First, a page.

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ED Visits for Injurious Falls in the Elderly

Posted Nov 10 2009 10:02pm
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The Agency for Healthcare Research and Quality ( AHRQ ) reports results from analyses of the Healthcare Cost and Utilization Project-Nationwide Emergency Department Sample regarding ED visits among elderly adults who were coded as sustaining both a fall and an injury.  Starting from the vantage point of the ED these analyses highlight the importance of our efforts to reduce falls and illuminate how injurious falls contribute to human suffering, ED overcrowding, hospital costs, admission to long term care facilities as well as private and government health care spending.  Having sustained a fall injury requiring a trip to the ED could trigger efforts to identify, track, assess and intervene with these high risk individuals in order to reduce the risk of sustaining another fall. Having fallen is one of the strongest predictors that one will fall again.

In the United States in calendar year 2006:

Injurious falls accounted for 10.5% of all ED visits among adults aged 65+, totaling over 2.1 million visits.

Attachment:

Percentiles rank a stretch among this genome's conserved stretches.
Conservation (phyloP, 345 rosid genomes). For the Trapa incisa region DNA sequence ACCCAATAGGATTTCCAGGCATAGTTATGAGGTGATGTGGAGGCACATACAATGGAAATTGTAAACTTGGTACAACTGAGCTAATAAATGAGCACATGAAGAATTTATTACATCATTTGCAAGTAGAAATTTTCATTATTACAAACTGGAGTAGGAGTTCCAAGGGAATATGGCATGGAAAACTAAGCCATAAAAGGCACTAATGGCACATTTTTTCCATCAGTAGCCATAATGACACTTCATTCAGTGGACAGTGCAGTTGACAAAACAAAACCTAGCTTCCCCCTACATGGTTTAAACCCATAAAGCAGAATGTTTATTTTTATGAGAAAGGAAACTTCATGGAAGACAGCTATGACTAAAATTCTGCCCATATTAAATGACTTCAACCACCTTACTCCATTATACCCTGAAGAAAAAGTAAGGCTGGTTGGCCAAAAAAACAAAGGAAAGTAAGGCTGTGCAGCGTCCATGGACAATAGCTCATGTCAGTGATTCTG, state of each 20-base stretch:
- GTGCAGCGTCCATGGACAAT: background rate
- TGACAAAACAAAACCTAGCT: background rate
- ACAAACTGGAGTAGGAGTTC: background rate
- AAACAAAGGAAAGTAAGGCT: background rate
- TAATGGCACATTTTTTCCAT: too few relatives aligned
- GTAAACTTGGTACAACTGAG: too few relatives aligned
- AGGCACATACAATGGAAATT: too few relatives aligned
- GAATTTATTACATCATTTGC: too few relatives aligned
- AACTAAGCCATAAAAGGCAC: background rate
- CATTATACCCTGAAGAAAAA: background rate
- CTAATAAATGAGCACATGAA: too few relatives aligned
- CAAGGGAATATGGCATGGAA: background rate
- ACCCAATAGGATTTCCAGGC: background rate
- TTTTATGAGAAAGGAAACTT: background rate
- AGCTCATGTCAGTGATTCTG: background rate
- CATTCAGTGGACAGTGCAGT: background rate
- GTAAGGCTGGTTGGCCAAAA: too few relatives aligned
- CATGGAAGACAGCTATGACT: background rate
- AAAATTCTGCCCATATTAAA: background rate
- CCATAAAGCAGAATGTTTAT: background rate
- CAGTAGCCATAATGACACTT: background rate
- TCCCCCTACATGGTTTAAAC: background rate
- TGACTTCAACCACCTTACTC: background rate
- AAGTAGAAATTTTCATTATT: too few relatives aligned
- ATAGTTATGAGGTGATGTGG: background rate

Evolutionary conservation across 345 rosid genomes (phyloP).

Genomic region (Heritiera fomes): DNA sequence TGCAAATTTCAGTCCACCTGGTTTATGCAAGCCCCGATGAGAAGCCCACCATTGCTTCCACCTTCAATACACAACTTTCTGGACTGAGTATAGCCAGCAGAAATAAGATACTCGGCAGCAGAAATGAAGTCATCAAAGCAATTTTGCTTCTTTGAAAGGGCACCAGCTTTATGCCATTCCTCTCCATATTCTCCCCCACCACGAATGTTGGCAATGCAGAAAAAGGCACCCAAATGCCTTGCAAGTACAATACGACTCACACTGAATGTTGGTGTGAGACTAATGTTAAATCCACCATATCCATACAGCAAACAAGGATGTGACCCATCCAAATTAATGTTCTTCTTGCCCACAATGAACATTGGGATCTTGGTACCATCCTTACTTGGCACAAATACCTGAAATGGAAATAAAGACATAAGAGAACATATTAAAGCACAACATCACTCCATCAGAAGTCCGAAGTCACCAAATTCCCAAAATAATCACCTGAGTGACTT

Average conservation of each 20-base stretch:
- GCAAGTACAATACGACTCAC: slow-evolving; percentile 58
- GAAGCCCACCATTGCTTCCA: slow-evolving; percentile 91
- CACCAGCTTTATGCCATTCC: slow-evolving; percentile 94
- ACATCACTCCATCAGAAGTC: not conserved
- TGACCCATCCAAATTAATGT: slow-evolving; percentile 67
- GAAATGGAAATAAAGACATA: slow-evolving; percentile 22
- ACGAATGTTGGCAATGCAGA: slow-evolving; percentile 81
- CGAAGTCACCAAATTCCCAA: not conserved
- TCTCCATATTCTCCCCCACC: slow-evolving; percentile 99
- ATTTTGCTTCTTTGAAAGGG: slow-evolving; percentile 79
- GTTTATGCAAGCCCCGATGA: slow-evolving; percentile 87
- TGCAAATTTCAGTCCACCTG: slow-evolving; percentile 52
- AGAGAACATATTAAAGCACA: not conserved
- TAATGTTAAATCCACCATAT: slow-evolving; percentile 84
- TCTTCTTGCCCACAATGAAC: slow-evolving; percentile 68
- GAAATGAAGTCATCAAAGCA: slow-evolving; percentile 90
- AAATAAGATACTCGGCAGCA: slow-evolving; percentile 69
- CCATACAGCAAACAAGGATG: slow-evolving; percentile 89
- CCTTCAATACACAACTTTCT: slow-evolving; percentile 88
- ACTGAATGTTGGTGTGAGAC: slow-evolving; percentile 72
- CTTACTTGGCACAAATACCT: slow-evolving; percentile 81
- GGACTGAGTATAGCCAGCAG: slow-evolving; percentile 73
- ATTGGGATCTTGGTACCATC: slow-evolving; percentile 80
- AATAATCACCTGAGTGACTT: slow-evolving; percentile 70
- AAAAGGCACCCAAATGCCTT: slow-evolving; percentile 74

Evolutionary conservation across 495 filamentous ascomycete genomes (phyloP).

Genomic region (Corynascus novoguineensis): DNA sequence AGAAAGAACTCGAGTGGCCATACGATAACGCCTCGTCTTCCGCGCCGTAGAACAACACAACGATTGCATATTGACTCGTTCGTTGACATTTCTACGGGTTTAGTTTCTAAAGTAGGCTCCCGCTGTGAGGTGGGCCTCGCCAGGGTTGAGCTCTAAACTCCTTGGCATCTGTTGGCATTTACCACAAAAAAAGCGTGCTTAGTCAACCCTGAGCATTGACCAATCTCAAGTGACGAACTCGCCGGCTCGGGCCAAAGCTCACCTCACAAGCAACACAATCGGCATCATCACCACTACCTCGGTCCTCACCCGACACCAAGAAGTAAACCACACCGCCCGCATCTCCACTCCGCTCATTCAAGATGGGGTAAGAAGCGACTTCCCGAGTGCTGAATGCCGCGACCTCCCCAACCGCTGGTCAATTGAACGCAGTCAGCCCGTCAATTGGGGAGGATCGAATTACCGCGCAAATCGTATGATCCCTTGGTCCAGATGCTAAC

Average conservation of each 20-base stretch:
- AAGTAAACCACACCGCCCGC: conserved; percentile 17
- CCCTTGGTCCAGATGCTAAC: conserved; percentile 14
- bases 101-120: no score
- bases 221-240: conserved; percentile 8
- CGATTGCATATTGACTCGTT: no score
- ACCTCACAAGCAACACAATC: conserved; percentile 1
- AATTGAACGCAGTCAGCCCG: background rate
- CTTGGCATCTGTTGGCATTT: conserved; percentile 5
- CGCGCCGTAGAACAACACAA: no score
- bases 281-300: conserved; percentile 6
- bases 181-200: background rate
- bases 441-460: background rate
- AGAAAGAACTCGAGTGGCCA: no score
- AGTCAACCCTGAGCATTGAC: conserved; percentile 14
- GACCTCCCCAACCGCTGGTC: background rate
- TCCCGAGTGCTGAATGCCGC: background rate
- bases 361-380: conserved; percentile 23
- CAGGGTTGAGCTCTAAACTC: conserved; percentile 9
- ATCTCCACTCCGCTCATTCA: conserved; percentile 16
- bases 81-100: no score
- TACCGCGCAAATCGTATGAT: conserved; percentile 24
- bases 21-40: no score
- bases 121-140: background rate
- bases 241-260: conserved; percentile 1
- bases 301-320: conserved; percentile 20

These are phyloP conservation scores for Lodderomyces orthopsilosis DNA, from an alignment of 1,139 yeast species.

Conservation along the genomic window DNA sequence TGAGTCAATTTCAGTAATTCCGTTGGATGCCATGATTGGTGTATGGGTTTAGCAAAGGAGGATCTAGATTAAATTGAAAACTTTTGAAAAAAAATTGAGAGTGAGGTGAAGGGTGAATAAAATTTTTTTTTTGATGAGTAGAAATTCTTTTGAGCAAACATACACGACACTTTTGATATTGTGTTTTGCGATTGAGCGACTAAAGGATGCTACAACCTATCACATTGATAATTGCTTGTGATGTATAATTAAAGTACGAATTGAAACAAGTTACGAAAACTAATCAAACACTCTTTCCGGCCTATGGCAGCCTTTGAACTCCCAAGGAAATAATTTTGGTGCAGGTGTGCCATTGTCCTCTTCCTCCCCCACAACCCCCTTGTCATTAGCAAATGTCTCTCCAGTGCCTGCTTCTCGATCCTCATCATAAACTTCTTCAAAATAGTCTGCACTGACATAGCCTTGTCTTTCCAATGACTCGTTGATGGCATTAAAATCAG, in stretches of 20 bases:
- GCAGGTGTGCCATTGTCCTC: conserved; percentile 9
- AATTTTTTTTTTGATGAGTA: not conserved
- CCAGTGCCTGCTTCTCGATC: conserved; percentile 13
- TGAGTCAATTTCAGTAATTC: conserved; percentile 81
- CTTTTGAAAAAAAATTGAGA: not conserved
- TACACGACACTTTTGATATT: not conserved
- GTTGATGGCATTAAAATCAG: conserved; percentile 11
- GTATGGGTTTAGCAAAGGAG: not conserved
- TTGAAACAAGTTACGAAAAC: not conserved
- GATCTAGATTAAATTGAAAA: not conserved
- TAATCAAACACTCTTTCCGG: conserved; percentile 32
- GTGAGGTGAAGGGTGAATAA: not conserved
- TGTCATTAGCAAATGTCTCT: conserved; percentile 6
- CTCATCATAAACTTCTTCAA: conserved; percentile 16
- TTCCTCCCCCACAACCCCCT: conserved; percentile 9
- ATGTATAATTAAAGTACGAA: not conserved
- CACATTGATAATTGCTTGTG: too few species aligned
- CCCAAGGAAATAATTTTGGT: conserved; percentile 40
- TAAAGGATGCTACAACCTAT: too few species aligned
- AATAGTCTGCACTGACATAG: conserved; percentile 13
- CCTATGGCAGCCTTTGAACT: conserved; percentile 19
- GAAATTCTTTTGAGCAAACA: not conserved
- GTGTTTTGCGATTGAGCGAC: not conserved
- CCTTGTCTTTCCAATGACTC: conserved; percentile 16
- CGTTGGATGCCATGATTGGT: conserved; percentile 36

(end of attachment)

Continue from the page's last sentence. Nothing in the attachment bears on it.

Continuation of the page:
• The rate was 57.4 ED visits for injurious fall injury per 1000 people 65+ years of age.
  • Females accounted for 70.2% of the ED visits.  Those aged 75-84 had the highest number of visits (40.3%), followed by those 85+ (32.4%) and finally those 65-74 (27.3%).  Nearly 1 in 7 women and 1 in 10 men aged 85+ had an ED visit for an injurious fall.
  • The most common injuries resulting in an ED visit were fractures (41%); superficial contusions (22.6%); open wounds (21.4%), sprains and strains (10%); internal organ injuries (4.6%) and dislocations (1.5%).
  • Hip fractures accounted for about 1 in 8 ED visits among adults aged 65+.
  • Nearly 30% of the injurious falls treated in the ED resulted in hospital admissions and these admissions (while not longer) had a higher average cost ($10,800) relative to older adults admitted from the ED for other reasons ($9,900).
  • The aggregate national cost of hospital care for older adults who came in through the ED for an injurious fall was $6.8 billion.
  • The elderly who were treated in the ED for an injurious fall and then hospitalized were more likely to be discharged to long term care (65.7%) than elderly ED patients hospitalized for other reasons (28.4%). Fractures or internal injuries were most likely to require hospital discharge to a long term care facility.

Owens PL, Russo CA, Spector W and Mutter R. Emergency department visits for injurious falls among the elderly, 2006.

HCUP Statistical Brief #80.  October 2009.  Agency for Healthcare Research and Quality, Rockville, Maryland.

http://www.hcup-us.ahrq.gov/reports/statbriefs/sb80.pdf

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